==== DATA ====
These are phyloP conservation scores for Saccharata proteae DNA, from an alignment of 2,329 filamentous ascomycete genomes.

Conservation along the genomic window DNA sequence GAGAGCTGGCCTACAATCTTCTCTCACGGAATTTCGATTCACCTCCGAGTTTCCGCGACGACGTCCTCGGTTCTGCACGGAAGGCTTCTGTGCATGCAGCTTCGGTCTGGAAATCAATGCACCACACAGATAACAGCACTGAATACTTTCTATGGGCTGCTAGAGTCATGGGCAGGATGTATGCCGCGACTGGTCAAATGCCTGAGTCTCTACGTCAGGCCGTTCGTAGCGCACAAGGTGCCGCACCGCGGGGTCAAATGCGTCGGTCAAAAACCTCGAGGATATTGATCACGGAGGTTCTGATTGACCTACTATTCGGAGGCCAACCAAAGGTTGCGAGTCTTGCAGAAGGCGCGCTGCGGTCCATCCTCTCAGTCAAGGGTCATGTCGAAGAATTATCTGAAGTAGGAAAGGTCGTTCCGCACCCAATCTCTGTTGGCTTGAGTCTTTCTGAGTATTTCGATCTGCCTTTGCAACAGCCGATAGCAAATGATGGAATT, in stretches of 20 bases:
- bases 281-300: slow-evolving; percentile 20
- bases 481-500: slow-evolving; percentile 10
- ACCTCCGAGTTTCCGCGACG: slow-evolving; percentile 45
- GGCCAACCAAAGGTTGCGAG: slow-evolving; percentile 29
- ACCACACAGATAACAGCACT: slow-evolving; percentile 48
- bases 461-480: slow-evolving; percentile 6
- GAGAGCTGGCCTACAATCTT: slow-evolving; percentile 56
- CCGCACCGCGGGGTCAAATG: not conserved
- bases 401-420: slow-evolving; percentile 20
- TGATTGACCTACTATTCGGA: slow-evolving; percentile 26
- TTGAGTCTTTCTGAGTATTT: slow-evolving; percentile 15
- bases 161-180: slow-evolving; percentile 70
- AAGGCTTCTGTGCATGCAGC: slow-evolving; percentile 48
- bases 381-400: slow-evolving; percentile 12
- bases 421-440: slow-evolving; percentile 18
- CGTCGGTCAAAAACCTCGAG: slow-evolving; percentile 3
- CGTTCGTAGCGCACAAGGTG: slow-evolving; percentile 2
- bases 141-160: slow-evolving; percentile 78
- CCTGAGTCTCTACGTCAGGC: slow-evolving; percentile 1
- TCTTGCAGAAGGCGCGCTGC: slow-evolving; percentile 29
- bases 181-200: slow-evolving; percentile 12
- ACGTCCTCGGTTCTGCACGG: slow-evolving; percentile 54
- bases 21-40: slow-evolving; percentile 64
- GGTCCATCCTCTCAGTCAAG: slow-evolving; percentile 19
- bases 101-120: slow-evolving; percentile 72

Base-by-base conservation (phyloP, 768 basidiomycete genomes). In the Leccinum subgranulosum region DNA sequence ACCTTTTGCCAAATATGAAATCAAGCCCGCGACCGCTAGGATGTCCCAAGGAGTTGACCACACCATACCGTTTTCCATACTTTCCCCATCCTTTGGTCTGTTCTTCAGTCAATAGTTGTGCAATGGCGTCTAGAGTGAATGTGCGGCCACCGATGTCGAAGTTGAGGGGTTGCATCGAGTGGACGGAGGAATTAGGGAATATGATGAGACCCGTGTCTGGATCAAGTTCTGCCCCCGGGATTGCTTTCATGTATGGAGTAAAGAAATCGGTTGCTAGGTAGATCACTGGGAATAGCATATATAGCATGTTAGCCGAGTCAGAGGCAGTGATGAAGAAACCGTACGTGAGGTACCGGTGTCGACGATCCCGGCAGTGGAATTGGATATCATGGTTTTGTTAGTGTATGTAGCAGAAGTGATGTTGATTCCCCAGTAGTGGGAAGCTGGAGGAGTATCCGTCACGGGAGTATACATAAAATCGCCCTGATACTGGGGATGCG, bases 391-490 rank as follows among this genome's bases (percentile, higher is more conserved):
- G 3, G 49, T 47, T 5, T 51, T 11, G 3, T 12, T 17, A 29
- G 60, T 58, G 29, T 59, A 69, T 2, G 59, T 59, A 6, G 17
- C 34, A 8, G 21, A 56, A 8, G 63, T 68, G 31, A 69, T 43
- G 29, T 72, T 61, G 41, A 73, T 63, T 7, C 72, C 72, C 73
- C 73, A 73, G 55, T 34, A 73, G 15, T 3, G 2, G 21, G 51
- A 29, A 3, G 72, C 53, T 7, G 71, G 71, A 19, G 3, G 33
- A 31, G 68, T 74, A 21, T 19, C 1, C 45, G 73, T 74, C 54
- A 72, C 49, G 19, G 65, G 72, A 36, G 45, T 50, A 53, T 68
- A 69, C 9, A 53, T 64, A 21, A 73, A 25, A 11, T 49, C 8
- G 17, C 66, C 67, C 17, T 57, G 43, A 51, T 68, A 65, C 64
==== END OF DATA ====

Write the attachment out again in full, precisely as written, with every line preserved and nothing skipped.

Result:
These are phyloP conservation scores for Saccharata proteae DNA, from an alignment of 2,329 filamentous ascomycete genomes.

Conservation along the genomic window DNA sequence GAGAGCTGGCCTACAATCTTCTCTCACGGAATTTCGATTCACCTCCGAGTTTCCGCGACGACGTCCTCGGTTCTGCACGGAAGGCTTCTGTGCATGCAGCTTCGGTCTGGAAATCAATGCACCACACAGATAACAGCACTGAATACTTTCTATGGGCTGCTAGAGTCATGGGCAGGATGTATGCCGCGACTGGTCAAATGCCTGAGTCTCTACGTCAGGCCGTTCGTAGCGCACAAGGTGCCGCACCGCGGGGTCAAATGCGTCGGTCAAAAACCTCGAGGATATTGATCACGGAGGTTCTGATTGACCTACTATTCGGAGGCCAACCAAAGGTTGCGAGTCTTGCAGAAGGCGCGCTGCGGTCCATCCTCTCAGTCAAGGGTCATGTCGAAGAATTATCTGAAGTAGGAAAGGTCGTTCCGCACCCAATCTCTGTTGGCTTGAGTCTTTCTGAGTATTTCGATCTGCCTTTGCAACAGCCGATAGCAAATGATGGAATT, in stretches of 20 bases:
- bases 281-300: slow-evolving; percentile 20
- bases 481-500: slow-evolving; percentile 10
- ACCTCCGAGTTTCCGCGACG: slow-evolving; percentile 45
- GGCCAACCAAAGGTTGCGAG: slow-evolving; percentile 29
- ACCACACAGATAACAGCACT: slow-evolving; percentile 48
- bases 461-480: slow-evolving; percentile 6
- GAGAGCTGGCCTACAATCTT: slow-evolving; percentile 56
- CCGCACCGCGGGGTCAAATG: not conserved
- bases 401-420: slow-evolving; percentile 20
- TGATTGACCTACTATTCGGA: slow-evolving; percentile 26
- TTGAGTCTTTCTGAGTATTT: slow-evolving; percentile 15
- bases 161-180: slow-evolving; percentile 70
- AAGGCTTCTGTGCATGCAGC: slow-evolving; percentile 48
- bases 381-400: slow-evolving; percentile 12
- bases 421-440: slow-evolving; percentile 18
- CGTCGGTCAAAAACCTCGAG: slow-evolving; percentile 3
- CGTTCGTAGCGCACAAGGTG: slow-evolving; percentile 2
- bases 141-160: slow-evolving; percentile 78
- CCTGAGTCTCTACGTCAGGC: slow-evolving; percentile 1
- TCTTGCAGAAGGCGCGCTGC: slow-evolving; percentile 29
- bases 181-200: slow-evolving; percentile 12
- ACGTCCTCGGTTCTGCACGG: slow-evolving; percentile 54
- bases 21-40: slow-evolving; percentile 64
- GGTCCATCCTCTCAGTCAAG: slow-evolving; percentile 19
- bases 101-120: slow-evolving; percentile 72

Base-by-base conservation (phyloP, 768 basidiomycete genomes). In the Leccinum subgranulosum region DNA sequence ACCTTTTGCCAAATATGAAATCAAGCCCGCGACCGCTAGGATGTCCCAAGGAGTTGACCACACCATACCGTTTTCCATACTTTCCCCATCCTTTGGTCTGTTCTTCAGTCAATAGTTGTGCAATGGCGTCTAGAGTGAATGTGCGGCCACCGATGTCGAAGTTGAGGGGTTGCATCGAGTGGACGGAGGAATTAGGGAATATGATGAGACCCGTGTCTGGATCAAGTTCTGCCCCCGGGATTGCTTTCATGTATGGAGTAAAGAAATCGGTTGCTAGGTAGATCACTGGGAATAGCATATATAGCATGTTAGCCGAGTCAGAGGCAGTGATGAAGAAACCGTACGTGAGGTACCGGTGTCGACGATCCCGGCAGTGGAATTGGATATCATGGTTTTGTTAGTGTATGTAGCAGAAGTGATGTTGATTCCCCAGTAGTGGGAAGCTGGAGGAGTATCCGTCACGGGAGTATACATAAAATCGCCCTGATACTGGGGATGCG, bases 391-490 rank as follows among this genome's bases (percentile, higher is more conserved):
- G 3, G 49, T 47, T 5, T 51, T 11, G 3, T 12, T 17, A 29
- G 60, T 58, G 29, T 59, A 69, T 2, G 59, T 59, A 6, G 17
- C 34, A 8, G 21, A 56, A 8, G 63, T 68, G 31, A 69, T 43
- G 29, T 72, T 61, G 41, A 73, T 63, T 7, C 72, C 72, C 73
- C 73, A 73, G 55, T 34, A 73, G 15, T 3, G 2, G 21, G 51
- A 29, A 3, G 72, C 53, T 7, G 71, G 71, A 19, G 3, G 33
- A 31, G 68, T 74, A 21, T 19, C 1, C 45, G 73, T 74, C 54
- A 72, C 49, G 19, G 65, G 72, A 36, G 45, T 50, A 53, T 68
- A 69, C 9, A 53, T 64, A 21, A 73, A 25, A 11, T 49, C 8
- G 17, C 66, C 67, C 17, T 57, G 43, A 51, T 68, A 65, C 64